A 'review of the year' has a seasonal ring to it, but there is little festive in the news for Britain's scientists, researchers and teachers in Higher Education. The major economic powers (let's stick to the G8 countries, of which the UK is one) have had to deal with unusually severe economic conditions, and all G8 countries are making budget cuts and decisions about where best to spend their tax revenues. It is interesting therefore to consider how the UK's leading competitors have dealt with HE and research, with regard to the choices of 'cut', 'do nothing' or 'invest'. For brevity I will focus only on the USA, France and Germany, and summarise how these countries have responded to the financial squeeze in terms of HE/science funding. Blocks of text in gray are taken more or less verbatim from the original news articles.
Direct comparisons are inevitably tricky due to national differences in ministerial portfolios, definitions and emphasis, but read on and be in no doubt as to the picture that emerges. With the US HE system being largely privately funded one must necessarily focus on the publicly funded research budget. Early in the year President Obama announced his 'stimulus package', an extra $10bn for the NIH to spend over two years. Notwithstanding the point made by many US researchers that the short time-frame of the fund was not ideal, the clear message was that the US view is that research should be stimulated at a time of financial hardship.
Next up was Germany. In June the German chancellor announced an award of some €2.7bn in research funding to German universities and research institutions. The funding will form part of an overall €18bn (new money over the next 10 years) investment in science and education, the largest such single amount in Germany's post-war history. (See http://tinyurl.com/1768c6 and http://www.nature.com/naturejobs/2009/090730/full/nj7255-655c.html). So Germany too appears to take the view that investment in HE and research is a critical card to play in a recession-busting budget.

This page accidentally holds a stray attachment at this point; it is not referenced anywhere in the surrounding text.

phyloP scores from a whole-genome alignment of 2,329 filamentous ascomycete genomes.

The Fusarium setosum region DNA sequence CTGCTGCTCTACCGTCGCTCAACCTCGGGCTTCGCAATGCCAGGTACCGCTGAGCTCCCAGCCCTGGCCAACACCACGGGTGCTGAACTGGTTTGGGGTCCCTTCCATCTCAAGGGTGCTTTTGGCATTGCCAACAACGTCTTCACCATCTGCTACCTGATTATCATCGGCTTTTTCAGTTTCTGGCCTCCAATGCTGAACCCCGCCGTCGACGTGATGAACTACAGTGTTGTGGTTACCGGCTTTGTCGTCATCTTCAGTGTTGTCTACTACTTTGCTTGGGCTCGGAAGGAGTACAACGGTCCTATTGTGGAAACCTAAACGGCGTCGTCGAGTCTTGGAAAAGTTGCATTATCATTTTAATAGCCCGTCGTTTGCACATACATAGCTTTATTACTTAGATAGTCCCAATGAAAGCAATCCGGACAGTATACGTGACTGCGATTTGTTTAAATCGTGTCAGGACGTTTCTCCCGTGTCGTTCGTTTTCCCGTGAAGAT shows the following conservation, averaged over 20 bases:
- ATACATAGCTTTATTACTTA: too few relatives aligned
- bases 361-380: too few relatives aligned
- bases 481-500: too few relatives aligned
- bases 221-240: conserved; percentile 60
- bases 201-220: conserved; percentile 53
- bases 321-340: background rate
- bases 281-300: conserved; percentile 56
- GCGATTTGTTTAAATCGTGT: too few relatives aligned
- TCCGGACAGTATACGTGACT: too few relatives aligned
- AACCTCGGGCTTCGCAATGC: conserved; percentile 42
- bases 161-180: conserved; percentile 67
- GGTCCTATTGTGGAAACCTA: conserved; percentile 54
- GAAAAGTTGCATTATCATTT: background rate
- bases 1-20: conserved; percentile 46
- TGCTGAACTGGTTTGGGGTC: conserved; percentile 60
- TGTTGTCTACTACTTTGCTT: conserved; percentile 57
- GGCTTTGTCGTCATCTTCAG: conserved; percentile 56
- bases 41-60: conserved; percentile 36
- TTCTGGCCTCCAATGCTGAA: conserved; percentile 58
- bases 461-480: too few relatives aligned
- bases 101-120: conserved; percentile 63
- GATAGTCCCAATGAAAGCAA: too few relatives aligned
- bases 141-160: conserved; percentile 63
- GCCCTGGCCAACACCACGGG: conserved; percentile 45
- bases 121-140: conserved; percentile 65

Then a few weeks ago, step up France. Valérie Pécresse, the HE and research minister revealed that her portfolio was "the top priority for the 3rd year running". Earmarked spending for HE and research is up, including inflation, 5.3%, to €29.2bn from this year's €27.7bn. As for research itself, it will receive a boost of €804 million. Moreover, another €731 million were injected into Pécresse's budget this year, including €286 million for research, as part of the government's economic recovery plan. (see http://blogs.sciencemag.org/scienceinsider/2009/10/bright-spots-fo.html) So even France, cash-strapped with it's huge public spending commitments, sees HE and research as of the highest priority when it comes to digging itself out of recession.
Finally, in December, it was the turn of UK chancellor Alistair Darling to announce er, a cut of £600 million in spending for HE/research by 2012. Given that successive UK governments have historically always spent less than their G8 competitors (in terms of %GDP) on HE/research, to impose a cut on an already severely stretched budget defies comprehension. Today's announcement from meddling Mandelson of an immediate cut of more than £500 million for universities (which may or may not be part of the £600 million), confirms the view of the UK government that HE/research is not a high priority, that it is perhaps something of an extravagance, and certainly not the route out of recession.
Why is the UK so strikingly out of line with the other major economic powers? It doesn't seem to be a simple question of political ideologies, since the US, France and Germany represent a reasonable spread of political thought. Moreover, the Tory Shadow Science Minister, Adam Afriyie, recently posted a blog in the New Scientist (http://www.newscientist.com/blogs.thesword/2009/12/adam-afriyie-debating-science.html) that eulogised about British science in tones similar to those we hear from the current administration, but with little substance and much about encouraging 'public debate', and presenting 'clear arguments' to the public as to why science is important. If this is Tory science policy it is uncontaminated by substance, conveniently inexpensive, and conceals not a jot of a commitment to increasing science funding.
I noticed a recent Tweet that exhorted scientists and HE teachers to march on Whitehall. Let's do it (the French would). And let's make Mandelson and his cronies explain why they think the UK has got it right, and France, Germany and the US have got it wrong.